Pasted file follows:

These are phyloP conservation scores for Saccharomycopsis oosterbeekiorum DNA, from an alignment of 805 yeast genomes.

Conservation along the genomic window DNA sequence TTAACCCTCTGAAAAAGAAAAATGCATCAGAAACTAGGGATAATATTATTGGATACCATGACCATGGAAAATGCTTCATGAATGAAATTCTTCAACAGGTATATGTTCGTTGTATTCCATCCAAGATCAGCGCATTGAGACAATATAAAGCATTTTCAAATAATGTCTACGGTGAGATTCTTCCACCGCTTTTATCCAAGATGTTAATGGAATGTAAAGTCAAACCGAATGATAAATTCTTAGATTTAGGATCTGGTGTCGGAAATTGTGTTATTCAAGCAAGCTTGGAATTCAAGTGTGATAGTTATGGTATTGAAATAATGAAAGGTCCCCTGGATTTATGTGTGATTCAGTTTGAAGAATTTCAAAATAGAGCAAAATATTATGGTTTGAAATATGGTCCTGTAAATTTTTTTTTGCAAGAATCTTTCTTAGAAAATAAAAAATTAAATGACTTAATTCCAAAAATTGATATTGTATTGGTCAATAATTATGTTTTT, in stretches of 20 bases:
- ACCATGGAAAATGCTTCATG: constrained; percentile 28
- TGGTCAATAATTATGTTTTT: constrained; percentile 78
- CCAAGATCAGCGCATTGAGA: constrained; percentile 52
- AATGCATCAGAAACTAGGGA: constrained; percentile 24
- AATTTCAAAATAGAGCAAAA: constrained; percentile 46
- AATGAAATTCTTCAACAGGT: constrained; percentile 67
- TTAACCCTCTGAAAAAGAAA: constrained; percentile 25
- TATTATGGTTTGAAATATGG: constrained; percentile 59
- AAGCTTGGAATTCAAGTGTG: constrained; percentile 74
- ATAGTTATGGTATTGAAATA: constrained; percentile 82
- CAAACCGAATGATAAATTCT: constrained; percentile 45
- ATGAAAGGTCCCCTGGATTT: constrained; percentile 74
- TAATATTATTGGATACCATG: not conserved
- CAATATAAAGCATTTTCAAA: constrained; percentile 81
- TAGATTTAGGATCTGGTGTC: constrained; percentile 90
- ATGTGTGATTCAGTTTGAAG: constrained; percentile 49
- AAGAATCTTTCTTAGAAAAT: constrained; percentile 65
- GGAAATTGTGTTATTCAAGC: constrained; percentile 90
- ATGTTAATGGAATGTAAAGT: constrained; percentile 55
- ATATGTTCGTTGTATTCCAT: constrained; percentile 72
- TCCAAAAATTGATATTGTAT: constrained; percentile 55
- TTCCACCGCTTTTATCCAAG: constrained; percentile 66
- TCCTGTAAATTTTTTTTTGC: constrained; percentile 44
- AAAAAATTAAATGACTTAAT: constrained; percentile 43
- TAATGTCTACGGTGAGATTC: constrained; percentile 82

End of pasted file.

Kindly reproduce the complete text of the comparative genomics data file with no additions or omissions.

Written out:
These are phyloP conservation scores for Saccharomycopsis oosterbeekiorum DNA, from an alignment of 805 yeast genomes.

Conservation along the genomic window DNA sequence TTAACCCTCTGAAAAAGAAAAATGCATCAGAAACTAGGGATAATATTATTGGATACCATGACCATGGAAAATGCTTCATGAATGAAATTCTTCAACAGGTATATGTTCGTTGTATTCCATCCAAGATCAGCGCATTGAGACAATATAAAGCATTTTCAAATAATGTCTACGGTGAGATTCTTCCACCGCTTTTATCCAAGATGTTAATGGAATGTAAAGTCAAACCGAATGATAAATTCTTAGATTTAGGATCTGGTGTCGGAAATTGTGTTATTCAAGCAAGCTTGGAATTCAAGTGTGATAGTTATGGTATTGAAATAATGAAAGGTCCCCTGGATTTATGTGTGATTCAGTTTGAAGAATTTCAAAATAGAGCAAAATATTATGGTTTGAAATATGGTCCTGTAAATTTTTTTTTGCAAGAATCTTTCTTAGAAAATAAAAAATTAAATGACTTAATTCCAAAAATTGATATTGTATTGGTCAATAATTATGTTTTT, in stretches of 20 bases:
- ACCATGGAAAATGCTTCATG: constrained; percentile 28
- TGGTCAATAATTATGTTTTT: constrained; percentile 78
- CCAAGATCAGCGCATTGAGA: constrained; percentile 52
- AATGCATCAGAAACTAGGGA: constrained; percentile 24
- AATTTCAAAATAGAGCAAAA: constrained; percentile 46
- AATGAAATTCTTCAACAGGT: constrained; percentile 67
- TTAACCCTCTGAAAAAGAAA: constrained; percentile 25
- TATTATGGTTTGAAATATGG: constrained; percentile 59
- AAGCTTGGAATTCAAGTGTG: constrained; percentile 74
- ATAGTTATGGTATTGAAATA: constrained; percentile 82
- CAAACCGAATGATAAATTCT: constrained; percentile 45
- ATGAAAGGTCCCCTGGATTT: constrained; percentile 74
- TAATATTATTGGATACCATG: not conserved
- CAATATAAAGCATTTTCAAA: constrained; percentile 81
- TAGATTTAGGATCTGGTGTC: constrained; percentile 90
- ATGTGTGATTCAGTTTGAAG: constrained; percentile 49
- AAGAATCTTTCTTAGAAAAT: constrained; percentile 65
- GGAAATTGTGTTATTCAAGC: constrained; percentile 90
- ATGTTAATGGAATGTAAAGT: constrained; percentile 55
- ATATGTTCGTTGTATTCCAT: constrained; percentile 72
- TCCAAAAATTGATATTGTAT: constrained; percentile 55
- TTCCACCGCTTTTATCCAAG: constrained; percentile 66
- TCCTGTAAATTTTTTTTTGC: constrained; percentile 44
- AAAAAATTAAATGACTTAAT: constrained; percentile 43
- TAATGTCTACGGTGAGATTC: constrained; percentile 82